Sika are truly an exotic species and will make an excellent addition to your exotic trophy collection. They are small to medium-sized and in general are compact animals with a short wedge-shaped head. Sika deer can range in color from mahogany to black. They can be but are rarely white. All colors carry a distinctive black dorsal stripe from the base of the skull to the tail.
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The antlers of an adult male are usually 8 tines but antlers having 5 or 6 tines per side sometimes occur. Females carry a pair of distinctive black bumps on the forehead.
The Sika Deer are closely related to Red Deer, Central Asian Red Deer and elk. The Sika deer found in the Texas Hill Country stem from several different races including Manchurian Sika deer, Dybowski's Sika, Japanese Sika, and the Formosan Sika. Formerly, Sika was native from southern Siberia and the adjacent Japanese island of Hokkaido south, along both the mainland and islands, to southeastern China and Formosa. They are disappearing rapidly from their range due to habitat loss, but Sika were introduced to 77 counties of central and southern Texas in 1939, with free-ranging populations known from 12 of these counties. The last count in 1988 showed the total Texas population to be in the upward 11,000.
Smallest is the Japanese sika (Cervus nippon nippon), which is native to the main islands of Japan. It stands about 31 inches (79 cm) at the shoulder and weighs about 105 pounds (48 kg). The summer coat is reddish-brown with many white spots, changing to dark brown without spots in winter. The sharply defined white rump patch is broken by a narrow, dark tail stripe. (Another small sika deer found in Texas is black year-round without white spots or rump patch. It has always been called Japanese sika and is thought to be a color phase.) Mature bucks have four points on each antler and a beam length of 16-18 inches (41-46 cm).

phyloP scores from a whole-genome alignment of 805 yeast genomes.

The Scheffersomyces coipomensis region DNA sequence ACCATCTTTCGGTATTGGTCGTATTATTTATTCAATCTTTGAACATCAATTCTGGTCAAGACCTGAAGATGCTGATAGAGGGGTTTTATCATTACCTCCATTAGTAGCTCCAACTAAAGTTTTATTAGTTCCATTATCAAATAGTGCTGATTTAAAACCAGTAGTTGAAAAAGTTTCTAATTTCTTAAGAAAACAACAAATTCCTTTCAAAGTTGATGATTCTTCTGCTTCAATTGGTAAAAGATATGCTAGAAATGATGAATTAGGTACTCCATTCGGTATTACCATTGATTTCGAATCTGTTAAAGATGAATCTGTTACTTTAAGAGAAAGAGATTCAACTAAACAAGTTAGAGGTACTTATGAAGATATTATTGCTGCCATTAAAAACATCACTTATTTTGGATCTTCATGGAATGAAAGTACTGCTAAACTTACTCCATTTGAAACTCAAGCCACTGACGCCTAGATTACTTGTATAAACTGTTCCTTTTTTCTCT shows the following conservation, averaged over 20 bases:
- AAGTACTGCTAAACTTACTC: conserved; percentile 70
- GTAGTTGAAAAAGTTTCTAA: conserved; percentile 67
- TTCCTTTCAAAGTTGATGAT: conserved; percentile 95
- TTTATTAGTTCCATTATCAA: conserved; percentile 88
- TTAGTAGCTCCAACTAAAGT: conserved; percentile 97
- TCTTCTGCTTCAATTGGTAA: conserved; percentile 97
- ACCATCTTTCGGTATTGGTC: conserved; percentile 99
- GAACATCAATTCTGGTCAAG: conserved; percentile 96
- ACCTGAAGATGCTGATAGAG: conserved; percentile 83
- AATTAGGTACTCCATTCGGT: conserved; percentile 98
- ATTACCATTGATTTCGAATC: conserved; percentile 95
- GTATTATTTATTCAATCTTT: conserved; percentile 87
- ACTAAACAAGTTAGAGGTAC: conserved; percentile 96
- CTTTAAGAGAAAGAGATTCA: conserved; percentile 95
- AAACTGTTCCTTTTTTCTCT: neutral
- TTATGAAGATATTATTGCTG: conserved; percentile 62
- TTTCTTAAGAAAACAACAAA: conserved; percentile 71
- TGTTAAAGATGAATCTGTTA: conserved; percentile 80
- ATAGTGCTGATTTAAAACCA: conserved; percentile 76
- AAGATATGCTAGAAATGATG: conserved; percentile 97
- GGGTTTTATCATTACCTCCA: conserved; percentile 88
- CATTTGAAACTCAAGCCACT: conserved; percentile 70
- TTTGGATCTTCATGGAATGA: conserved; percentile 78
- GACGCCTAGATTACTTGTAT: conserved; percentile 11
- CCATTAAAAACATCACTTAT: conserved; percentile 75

Considerably larger is the Formosan sika (C. n. taiouanus) of Taiwan, with a shoulder height of 38 inches (97 cm) and weight of about 175 pounds (79 kg). It is a very beautiful animal, with a summer coat of bright chestnut with prominent white spots, becoming a little more drab in winter with the spots less prominent. The white rump patch has a noticeable black border and the black tail stripe is more pronounced than in the Japanese sika. Antlers have four points on a side and 18-22 inch (46-56 cm) beams. Listed as endangered by the USF&WS (1979) and the IUCN in its native land, it may actually be extinct in the wild, surviving only in zoos and private herds in other parts of the world.
Larger still is the Manchurian sika (C. n. mantchuricus), which is native to southern Manchuria and Korea. It stands 38-40 inches (97-102 cm) at the shoulder and weighs as much as 240 pounds (109 kg). The summer coat is a rich chestnut-red with rather faint spots, and a white rump patch bordered with black. This changes in winter to deep brown on the body and bluish-black on the neck, with the spots barely discernable. Trophy antlers will measure 24-26 inches (61-66 cm), with four points (sometimes five) to the side.
Largest race in Texas (and in the world) is the Dybowski or Ussuri sika (C. n. hortulorum) from the Ussuri region of southeastern Siberia and eastern Manchuria, and northeastern Korea. (It should be noted that most biologists now consider Manchurian and Dybowski sika to be the same animal.) Shoulder height is as much as 43 inches (109 cm) and weight may be 250 pounds (113 kg) or more. The summer coat is reddish-fawn, with small white spots that extend onto the neck and often fuse into rows on the flanks. The coat turns dark yellowish-brown in winter, with spots barely visible or not at all. There is a vague dorsal stripe, the white rump patch is bordered with black, and the upper surface of the tail is reddish with a black stripe. Antlers measuring 28-36 inches (71-91 cm) have been recorded in Siberia and Manchuria, usually with four points to the side, but sometimes with five or even six.
All races of sika will interbreed and-because few ranchers in the United States have kept the subspecies separate-the result is a multitude of hybrid forms. While sika deer on some ranches may appear to be purebreds of this or that subspecies, there is no way to be certain. For this reason, all North American specimens are combined for Record Books including Safari Club International.
Typical sika deer antlers have four points to a side-the main beam plus three tines. A strong brow tine grows close to the burr, a trez tine (no bez tine in sika deer) grows from the top or front of the main beam, and an inner top tine grows on the inside of the beam to form a forward-facing terminal fork. Some sika stags will have additional tines, which usually are basal snags or extra top tines, and these tines are always non-typical.
Sika Deer meat is probably the strongest flavored venison meat, which leaves much interpretation to be made. The Chinese fancy the meat, while many Americans dislike its strong gamey taste. Book your hunt with Texas Hunt Lodge today and get your beautiful trophy Sika deer!